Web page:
Design: How good SOA can help you dealing with multi-cores

Unless you have been living under a rock for the last 5 years you should know about the multi-core architecture that the new processors bring to our world. Well, processors hardly can go any faster with the current technology therefore we need to start to have parallel thoughts...

Well, you are about to design a solution and you are facing the challenge “How I can take the most of the multi-core processor that my server has” Sometimes is not easy to take advantage of this extra horse due the lack of parallel design skills, I have seen many attempts to achieve this with more headaches than solutions.

After working on several projects where we were trying to improve the performance of certain components I came across multiple solutions but there is one tendency to solve this problem that comes within the SOA shadow. Thinking about services can help you to divide the pieces of functionality that can be parallelized; this will provide a natural processor optimization with the incorporation of different processes to get the maximum output from the multi-core environment.

I have seen many times a SOA model that includes a service multi layer derived from an ontology model, where the hierarchy drives to the conclusion that some services must be componentized within a single service to reduce complexity. The problem of this merge is that sometimes the developers fail to divide the components (adding dependencies) or they limit the multi threading capabilities of the hardware layer.


In the figure above we can see the service hierarchy that encapsulates service C1 and C2, when they are implemented in a single process the services needs to properly handle the threading model and the communication model, using memory synchronization patterns. This adds locking and latency problems that reduce the performance and scalability when the service is scaled in.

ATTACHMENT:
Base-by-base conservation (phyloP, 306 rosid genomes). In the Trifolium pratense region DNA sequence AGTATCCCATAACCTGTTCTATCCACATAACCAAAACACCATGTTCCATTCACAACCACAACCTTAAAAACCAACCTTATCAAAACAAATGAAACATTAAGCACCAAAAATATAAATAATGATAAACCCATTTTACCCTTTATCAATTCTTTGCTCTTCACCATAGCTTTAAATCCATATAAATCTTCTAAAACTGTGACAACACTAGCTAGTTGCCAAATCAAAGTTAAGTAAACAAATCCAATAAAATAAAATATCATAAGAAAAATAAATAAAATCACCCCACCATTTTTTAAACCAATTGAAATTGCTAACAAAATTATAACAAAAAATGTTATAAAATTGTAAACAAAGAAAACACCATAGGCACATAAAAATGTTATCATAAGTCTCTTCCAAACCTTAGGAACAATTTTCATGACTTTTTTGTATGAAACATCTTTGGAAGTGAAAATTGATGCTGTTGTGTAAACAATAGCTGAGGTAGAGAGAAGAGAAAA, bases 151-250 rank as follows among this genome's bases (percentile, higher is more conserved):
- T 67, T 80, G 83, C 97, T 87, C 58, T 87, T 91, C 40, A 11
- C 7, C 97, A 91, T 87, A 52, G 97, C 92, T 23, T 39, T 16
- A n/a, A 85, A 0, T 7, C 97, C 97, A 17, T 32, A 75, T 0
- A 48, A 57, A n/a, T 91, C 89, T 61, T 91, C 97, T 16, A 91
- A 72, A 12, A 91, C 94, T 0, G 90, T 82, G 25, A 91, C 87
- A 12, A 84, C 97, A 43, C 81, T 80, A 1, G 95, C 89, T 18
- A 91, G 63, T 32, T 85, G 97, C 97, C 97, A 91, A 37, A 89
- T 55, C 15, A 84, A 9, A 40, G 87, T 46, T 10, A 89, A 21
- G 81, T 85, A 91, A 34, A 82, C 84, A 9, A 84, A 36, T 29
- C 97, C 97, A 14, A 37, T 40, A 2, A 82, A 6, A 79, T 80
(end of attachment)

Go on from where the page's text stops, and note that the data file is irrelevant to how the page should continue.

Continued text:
If we decide to divide our services in different process and use the common contract as communication layer we can solve the problem reducing complexity and isolating the threads. This helps you to reduce the component coupling and scales in better and cheaper. There is no need for synchronizating shared resources as the process isolation will dela with the individual heaps.


What is more, the model can have processor affinity to control the load on the hardware, this can became more common in a 4x4 architecture where 16 processors can give you not only the service isolation, also the hardware. As software architects need to deal with teams without the proper parallelism skills, this type of approach can help you reducing project risk and delivers a proper set of services to the business processes that allows you more flexibility if a new process needs the C1 service directly.

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